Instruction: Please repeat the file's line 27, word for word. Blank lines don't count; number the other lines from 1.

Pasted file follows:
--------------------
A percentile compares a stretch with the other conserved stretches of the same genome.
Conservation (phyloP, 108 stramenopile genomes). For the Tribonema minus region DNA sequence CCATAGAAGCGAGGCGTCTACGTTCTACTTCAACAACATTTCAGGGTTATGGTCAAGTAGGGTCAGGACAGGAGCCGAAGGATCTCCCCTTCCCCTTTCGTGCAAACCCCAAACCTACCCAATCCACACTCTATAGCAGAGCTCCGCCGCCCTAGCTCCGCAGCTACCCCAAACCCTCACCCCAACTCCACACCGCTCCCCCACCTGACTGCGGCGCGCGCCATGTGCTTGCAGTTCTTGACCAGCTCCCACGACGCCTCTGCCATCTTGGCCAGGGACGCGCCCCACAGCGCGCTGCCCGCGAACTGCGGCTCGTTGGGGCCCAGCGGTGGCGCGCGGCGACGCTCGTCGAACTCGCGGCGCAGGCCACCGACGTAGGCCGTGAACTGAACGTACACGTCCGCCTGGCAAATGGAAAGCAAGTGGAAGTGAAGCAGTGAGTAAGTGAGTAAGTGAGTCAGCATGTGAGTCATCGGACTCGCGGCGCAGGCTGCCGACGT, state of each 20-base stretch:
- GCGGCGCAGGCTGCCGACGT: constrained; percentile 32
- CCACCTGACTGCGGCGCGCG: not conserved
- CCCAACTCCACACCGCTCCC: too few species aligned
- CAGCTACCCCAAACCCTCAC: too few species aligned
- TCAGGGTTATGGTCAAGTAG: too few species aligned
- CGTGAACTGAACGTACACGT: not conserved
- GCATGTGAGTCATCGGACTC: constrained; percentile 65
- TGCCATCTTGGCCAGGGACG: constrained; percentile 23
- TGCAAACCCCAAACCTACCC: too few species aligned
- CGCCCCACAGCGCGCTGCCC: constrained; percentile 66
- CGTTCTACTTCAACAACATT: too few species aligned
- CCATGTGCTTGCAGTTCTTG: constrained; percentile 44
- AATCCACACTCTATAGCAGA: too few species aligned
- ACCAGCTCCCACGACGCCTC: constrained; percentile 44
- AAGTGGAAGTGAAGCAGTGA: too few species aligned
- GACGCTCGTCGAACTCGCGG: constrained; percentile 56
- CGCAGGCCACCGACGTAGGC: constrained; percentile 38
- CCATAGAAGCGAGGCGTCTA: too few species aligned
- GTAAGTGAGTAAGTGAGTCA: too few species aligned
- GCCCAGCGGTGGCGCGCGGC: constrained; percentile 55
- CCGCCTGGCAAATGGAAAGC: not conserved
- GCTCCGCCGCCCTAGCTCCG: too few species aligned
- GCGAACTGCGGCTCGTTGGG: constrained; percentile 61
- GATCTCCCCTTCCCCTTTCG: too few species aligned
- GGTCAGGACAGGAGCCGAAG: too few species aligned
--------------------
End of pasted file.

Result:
- GGTCAGGACAGGAGCCGAAG: too few species aligned